The Last Straw
Were you one of the 150,000 signatures on the online consumer campaign for Starbucks to ban plastic straws from their chains? Starbucks has become among the latest in a group of companies, now including American Airlines, Hyatt, Marriott International, Alaska Airlines, SeaWorld and Royal Caribbean, to ban or commit to disallow plastic straws. Plastic straw bans are also taking hold. Companies as well as state governments are moving towards reducing their use of both compostable and non-compostable plastic for a myriad of reasons. Whether it is because of consumer pressure or through a genuine desire to positively impact the environment, anyone who joins the anti-straw movement seems to be making the ‘correct’ choice. However, the economic and even moral implications of banning plastic straws may cause some to hesitate before they advocate for the complete prohibition of plastic straws and all things plastic.
Environmentalists and those concerned for the future would argue that the negative environmental impact of plastic should outweigh any economic or short-term gains that would be attained through the usage of plastic straws in deciding whether or not to use them. This advocacy often highlights recently increased awareness about the harmfulness of drinking from plastics and the rise of alternative methods of drinking, including using paper or metal straws or simply drinking with no straw at all. The statistics surrounding our use of plastic and its impact on the environment are staggering; less than 9% of all of the plastic we use every day gets recycled; instead, the majority of it ends up in landfills or floating out in the ocean and endangering marine life. Not all of this plastic is from straws, but the idea of phasing out of a single piece of plastic could be a first step in a necessary larger human behavioral change.
While true, as the anti-straw movement quickly gains worldwide support and celebrity backing, it may be practical to consider the ban’s unintended consequences. Boba stores, which sell bubble tea that contains large balls of tapioca and requires a wide straw to suck, are forced to settle for pricier alternatives. Because manufacturers of compostable straws can’t keep up production to meet the demand, and because of the lack of vendors who sell super-sized paper straws large enough for bubble tea, their shops could go out of business if they do not have enough time to adjust to the new laws. Furthermore, anyone with disabilities like cerebral palsy, which can hinder the ability of someone to drink a beverage without the assistance of a straw, now has to navigate yet another obstacle to dining in public. The reusable metal options aren’t malleable or soft enough for some with certain disabilities, and for those with limited mobility, bringing and then accessing their own utensils whenever they go to a restaurant is both a hurdle and a hassle.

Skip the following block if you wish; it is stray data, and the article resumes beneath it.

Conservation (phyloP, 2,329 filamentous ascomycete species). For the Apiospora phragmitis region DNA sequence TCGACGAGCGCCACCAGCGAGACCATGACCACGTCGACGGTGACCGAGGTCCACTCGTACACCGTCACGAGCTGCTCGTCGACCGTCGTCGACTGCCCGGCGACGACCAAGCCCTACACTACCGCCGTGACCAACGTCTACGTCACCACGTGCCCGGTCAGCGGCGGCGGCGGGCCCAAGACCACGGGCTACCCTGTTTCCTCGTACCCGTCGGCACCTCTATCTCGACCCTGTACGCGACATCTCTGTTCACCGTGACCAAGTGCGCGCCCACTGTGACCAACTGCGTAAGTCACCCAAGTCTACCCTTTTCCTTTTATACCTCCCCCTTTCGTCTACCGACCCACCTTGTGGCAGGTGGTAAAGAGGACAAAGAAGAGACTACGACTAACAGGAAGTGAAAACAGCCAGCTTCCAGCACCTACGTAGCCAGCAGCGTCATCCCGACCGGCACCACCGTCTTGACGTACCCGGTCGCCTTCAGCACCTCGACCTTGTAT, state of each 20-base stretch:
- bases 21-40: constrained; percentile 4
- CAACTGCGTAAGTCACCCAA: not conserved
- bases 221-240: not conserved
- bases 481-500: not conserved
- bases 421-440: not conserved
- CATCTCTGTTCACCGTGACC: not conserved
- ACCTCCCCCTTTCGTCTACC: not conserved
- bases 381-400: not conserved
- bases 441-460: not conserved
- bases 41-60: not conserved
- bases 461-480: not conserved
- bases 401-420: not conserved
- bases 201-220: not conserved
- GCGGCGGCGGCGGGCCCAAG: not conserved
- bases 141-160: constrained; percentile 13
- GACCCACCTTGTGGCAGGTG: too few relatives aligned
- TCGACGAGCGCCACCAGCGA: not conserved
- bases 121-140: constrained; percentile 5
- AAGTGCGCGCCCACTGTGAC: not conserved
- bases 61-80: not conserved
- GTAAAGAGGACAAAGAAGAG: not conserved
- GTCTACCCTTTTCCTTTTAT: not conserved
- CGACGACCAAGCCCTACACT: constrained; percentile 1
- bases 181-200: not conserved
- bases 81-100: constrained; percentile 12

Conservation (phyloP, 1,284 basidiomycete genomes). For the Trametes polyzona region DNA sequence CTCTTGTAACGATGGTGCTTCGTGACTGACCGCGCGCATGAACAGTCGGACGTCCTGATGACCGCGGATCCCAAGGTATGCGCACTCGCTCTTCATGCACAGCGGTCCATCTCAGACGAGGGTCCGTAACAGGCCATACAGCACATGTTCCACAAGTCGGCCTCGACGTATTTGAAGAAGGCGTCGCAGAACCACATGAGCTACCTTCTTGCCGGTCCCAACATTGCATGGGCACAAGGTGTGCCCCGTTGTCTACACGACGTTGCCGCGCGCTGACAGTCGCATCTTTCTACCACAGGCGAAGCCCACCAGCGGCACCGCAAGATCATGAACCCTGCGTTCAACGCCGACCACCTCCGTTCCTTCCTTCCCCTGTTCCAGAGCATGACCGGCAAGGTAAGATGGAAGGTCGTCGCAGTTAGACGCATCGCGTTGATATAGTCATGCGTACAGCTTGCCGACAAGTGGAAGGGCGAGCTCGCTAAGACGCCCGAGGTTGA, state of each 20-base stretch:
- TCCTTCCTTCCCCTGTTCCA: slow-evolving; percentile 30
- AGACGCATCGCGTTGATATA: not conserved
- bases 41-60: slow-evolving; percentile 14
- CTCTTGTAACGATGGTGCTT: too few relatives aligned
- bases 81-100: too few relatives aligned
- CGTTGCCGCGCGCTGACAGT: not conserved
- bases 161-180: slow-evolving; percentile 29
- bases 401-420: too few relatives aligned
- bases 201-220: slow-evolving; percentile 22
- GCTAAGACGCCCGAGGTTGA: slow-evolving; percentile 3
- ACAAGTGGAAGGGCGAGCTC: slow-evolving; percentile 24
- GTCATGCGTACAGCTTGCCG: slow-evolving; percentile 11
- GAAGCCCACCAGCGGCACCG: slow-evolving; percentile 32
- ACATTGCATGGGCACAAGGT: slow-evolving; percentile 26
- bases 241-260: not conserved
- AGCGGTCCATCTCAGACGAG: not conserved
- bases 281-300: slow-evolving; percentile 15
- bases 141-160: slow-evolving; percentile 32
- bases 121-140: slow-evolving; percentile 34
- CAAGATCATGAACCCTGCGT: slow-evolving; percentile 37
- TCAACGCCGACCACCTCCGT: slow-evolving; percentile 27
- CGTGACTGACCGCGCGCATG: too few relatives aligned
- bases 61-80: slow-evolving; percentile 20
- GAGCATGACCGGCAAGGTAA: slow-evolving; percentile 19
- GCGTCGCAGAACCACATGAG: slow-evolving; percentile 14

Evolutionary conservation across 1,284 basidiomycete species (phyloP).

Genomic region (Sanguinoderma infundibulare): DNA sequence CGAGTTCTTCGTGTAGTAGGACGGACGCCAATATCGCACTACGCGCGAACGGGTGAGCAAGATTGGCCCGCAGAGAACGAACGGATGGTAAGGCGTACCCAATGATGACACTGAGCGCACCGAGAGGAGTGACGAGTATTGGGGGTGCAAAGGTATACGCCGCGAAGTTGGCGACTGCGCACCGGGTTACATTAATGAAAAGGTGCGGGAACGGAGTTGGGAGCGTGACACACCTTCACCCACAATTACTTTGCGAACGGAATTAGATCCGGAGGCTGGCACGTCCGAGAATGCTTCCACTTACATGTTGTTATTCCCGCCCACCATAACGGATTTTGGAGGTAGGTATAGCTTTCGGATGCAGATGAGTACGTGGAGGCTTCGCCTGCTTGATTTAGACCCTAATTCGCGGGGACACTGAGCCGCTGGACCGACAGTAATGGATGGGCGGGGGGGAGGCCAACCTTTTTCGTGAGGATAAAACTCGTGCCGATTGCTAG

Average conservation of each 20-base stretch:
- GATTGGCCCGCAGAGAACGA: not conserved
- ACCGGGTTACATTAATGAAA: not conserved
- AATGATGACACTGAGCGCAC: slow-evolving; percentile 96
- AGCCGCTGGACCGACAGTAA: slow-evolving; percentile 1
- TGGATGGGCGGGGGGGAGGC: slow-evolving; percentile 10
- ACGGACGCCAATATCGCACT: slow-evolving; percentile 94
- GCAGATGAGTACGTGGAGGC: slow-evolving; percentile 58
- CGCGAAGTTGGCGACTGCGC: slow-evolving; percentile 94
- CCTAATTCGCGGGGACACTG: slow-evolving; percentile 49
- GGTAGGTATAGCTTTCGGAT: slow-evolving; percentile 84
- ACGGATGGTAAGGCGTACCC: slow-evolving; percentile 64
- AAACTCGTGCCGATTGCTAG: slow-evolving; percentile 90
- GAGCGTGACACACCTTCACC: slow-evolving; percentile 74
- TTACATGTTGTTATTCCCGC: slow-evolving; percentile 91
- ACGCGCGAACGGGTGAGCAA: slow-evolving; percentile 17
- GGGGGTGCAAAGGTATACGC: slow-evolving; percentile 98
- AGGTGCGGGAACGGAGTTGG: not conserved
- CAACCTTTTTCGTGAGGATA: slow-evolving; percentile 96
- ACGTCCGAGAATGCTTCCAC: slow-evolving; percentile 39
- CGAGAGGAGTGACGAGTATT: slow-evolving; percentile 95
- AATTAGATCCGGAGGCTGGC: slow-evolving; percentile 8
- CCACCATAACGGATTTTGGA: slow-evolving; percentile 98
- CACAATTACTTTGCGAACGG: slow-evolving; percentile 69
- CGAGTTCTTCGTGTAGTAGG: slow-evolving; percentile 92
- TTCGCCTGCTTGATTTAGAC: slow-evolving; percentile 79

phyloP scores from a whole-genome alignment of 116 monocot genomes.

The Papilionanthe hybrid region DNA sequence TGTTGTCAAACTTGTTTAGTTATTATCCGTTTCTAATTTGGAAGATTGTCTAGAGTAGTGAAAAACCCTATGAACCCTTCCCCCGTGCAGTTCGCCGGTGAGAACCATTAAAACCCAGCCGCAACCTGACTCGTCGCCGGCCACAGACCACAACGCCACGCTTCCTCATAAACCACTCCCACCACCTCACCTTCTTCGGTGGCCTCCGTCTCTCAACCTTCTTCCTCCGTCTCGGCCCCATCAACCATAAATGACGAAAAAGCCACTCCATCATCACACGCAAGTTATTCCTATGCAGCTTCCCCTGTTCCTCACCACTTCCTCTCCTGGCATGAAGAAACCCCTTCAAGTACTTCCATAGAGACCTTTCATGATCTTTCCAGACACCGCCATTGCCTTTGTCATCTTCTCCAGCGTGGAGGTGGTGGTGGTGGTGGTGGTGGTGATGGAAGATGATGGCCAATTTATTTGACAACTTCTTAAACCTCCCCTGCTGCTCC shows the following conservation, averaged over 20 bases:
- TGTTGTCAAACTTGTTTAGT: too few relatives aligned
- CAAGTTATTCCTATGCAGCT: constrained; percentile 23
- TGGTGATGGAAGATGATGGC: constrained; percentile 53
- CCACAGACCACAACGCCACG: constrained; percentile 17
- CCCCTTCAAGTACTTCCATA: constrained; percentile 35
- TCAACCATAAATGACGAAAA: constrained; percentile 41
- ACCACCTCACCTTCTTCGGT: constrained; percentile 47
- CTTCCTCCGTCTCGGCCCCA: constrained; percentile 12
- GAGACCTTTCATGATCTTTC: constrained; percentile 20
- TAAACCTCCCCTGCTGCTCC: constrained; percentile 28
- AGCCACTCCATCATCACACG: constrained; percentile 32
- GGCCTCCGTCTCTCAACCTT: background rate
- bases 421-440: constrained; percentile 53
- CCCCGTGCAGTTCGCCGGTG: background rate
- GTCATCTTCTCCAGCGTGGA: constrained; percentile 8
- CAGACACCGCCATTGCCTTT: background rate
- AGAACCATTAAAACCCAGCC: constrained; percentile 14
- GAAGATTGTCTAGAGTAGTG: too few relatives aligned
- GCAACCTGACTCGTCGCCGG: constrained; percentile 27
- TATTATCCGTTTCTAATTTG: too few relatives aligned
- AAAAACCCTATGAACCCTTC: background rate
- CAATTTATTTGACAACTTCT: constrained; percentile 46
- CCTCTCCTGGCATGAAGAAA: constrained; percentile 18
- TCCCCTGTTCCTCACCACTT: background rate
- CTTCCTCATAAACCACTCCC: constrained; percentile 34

How can these pros and cons be weighed? One group looking for a compromise is the Be Straw Free project, that has been largely credited for starting the anti-straw movement. It is pushing for an “offer first policy”: waiters and waitresses have agreed to offer plastic straws to customers rather than serving them automatically. This happy medium is already gaining traction politically too; California legislature recently passed a bill seeking to make this a required statewide practice. The policy still reduces the amount of waste circulating while still providing straws to those who need them. According to the Guardian, restaurants participating in this project found that 50%-80% of customers elected not to drink with a straw when offered.
By curbing usage of plastic straws until manufacturers of environmentally friendly solutions like paper straws can meet the demand of such a growing trend, the idea of an offer first policy quite literally does not suck.